Although the term "ergonomics" is starting to become more mainstream, I continue to work with many injured individuals who do not know or understand the term. Yet, an ergonomic intervention may be the key to returning them to their job without pain. What exactly does the term "ergonomic" mean? Where does the meaning come from? And what is the importance?
The FreeDictionary.com defines ergonomics as the applied science of equipment design, as for the workplace, intended to maximize productivity by reducing operator fatigue and discomfort. Also called biotechnology, human engineering, human factors engineering. Chemicool.com takes a more personal and individual approach to the definition of ergonomics: the science that deals with adapting the work environment to the needs of the worker.
Ergonomic interventions are actually based on engineering principles. According to wikipedia, the term ergonomics is derived from the Greek words ergon [work] and nomos [natural laws]. The term was first used by Wojciech Jastrzębowski in his 1857 article Rys ergonomji czyli nauki o pracy, opartej na prawdach poczerpniętych z Nauki Przyrody (The Outline of Ergonomics, i.e. Science of Work, Based on the Truths Taken from the Natural Science). Initially, ergonomics were used to improve efficiency and productivity of manual laborers by eliminating unnecessary steps and actions.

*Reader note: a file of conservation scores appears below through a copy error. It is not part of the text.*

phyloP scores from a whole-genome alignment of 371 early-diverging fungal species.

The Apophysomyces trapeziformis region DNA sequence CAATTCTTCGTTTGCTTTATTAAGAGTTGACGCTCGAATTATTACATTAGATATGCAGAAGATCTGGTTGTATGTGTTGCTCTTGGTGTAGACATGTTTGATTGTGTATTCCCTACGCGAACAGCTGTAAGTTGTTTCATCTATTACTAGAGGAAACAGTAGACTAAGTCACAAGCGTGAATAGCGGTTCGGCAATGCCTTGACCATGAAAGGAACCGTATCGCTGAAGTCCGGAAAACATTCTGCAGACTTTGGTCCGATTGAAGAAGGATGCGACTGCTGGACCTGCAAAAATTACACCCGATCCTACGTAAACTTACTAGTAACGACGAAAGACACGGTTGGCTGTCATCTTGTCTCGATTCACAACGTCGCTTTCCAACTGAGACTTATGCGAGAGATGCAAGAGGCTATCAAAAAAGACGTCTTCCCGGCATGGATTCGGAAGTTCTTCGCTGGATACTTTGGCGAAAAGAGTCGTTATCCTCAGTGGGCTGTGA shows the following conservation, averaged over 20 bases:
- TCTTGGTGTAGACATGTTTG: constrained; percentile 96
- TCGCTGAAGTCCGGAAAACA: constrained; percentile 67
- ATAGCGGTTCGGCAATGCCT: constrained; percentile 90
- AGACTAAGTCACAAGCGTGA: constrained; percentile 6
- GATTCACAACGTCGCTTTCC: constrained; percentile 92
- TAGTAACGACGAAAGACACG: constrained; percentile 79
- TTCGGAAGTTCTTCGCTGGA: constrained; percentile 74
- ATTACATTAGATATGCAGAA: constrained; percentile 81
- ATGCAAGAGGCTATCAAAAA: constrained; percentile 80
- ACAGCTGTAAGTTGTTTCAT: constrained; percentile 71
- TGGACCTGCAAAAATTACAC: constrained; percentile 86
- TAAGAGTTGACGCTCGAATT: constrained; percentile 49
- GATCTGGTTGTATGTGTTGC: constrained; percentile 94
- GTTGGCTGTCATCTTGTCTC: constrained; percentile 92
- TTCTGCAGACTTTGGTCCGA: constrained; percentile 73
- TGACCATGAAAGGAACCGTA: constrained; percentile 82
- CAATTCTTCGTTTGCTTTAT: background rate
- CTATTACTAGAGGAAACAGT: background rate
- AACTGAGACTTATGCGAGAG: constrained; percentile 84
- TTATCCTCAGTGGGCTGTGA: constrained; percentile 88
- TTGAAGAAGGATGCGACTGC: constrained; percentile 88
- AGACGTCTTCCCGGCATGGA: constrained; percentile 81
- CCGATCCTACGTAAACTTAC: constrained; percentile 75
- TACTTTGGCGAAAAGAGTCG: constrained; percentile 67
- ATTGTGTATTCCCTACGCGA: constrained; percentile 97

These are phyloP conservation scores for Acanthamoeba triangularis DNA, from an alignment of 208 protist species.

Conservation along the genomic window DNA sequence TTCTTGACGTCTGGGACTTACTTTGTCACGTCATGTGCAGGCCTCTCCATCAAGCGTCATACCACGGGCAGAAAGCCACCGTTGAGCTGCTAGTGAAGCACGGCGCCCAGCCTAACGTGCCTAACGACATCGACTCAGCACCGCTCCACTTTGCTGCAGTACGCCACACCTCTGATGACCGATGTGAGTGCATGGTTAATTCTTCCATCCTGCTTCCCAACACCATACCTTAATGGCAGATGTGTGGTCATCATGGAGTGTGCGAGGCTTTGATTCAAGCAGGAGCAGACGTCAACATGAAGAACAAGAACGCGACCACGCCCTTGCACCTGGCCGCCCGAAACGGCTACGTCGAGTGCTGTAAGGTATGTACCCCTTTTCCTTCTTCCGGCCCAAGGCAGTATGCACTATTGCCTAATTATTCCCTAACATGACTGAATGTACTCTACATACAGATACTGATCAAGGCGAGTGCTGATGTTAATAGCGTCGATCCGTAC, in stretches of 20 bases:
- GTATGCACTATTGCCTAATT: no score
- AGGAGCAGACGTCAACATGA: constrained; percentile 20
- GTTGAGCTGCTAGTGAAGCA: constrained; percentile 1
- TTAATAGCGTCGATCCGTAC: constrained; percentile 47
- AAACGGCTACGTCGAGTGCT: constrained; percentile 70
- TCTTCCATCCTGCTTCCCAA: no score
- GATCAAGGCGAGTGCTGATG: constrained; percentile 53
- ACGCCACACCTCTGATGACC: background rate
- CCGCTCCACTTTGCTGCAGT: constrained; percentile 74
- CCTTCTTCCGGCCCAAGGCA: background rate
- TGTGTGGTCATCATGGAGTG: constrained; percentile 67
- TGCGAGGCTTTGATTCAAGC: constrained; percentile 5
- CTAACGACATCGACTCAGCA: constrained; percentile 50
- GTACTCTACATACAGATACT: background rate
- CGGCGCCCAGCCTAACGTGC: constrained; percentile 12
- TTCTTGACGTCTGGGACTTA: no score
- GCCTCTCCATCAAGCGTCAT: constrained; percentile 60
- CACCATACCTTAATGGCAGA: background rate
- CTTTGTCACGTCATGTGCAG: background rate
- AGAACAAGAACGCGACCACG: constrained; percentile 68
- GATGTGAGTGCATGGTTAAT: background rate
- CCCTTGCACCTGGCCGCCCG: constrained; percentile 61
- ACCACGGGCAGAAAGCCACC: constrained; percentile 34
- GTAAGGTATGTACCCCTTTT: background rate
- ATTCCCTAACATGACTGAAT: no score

During the time of World War II, as machinery started to became more complex, it became important to factor in not only the physical components of the job but also the human elements of the operator in terms of decision-making, attention to task, situational awareness and hand-eye coordination.
Now, with the coming of the Information Age, the risk of repetitive strain injuries (cumulative trauma disorders, musculoskeletal disorders), and sky-rocketing workers' compensation costs, ergonomics has become more about reducing the costs of potential injury as well as improving work efficiency.
Ergonomics is now the shared domain of health care professionals such as physical and occupational therapists in addition to engineers. The blending of techniques borrowing from the skills of both professions has changed the course of ergonomics, helped reduce injury-related costs, and saved many people from experiencing potentially life-changing work-related injuries.
Marji Hajic is an occupational therapist and a certified hand therapist practicing in Santa Barbara, California. For more information on hand and upper extremity injuries, prevention and recovery, please visit Hand Health Resources.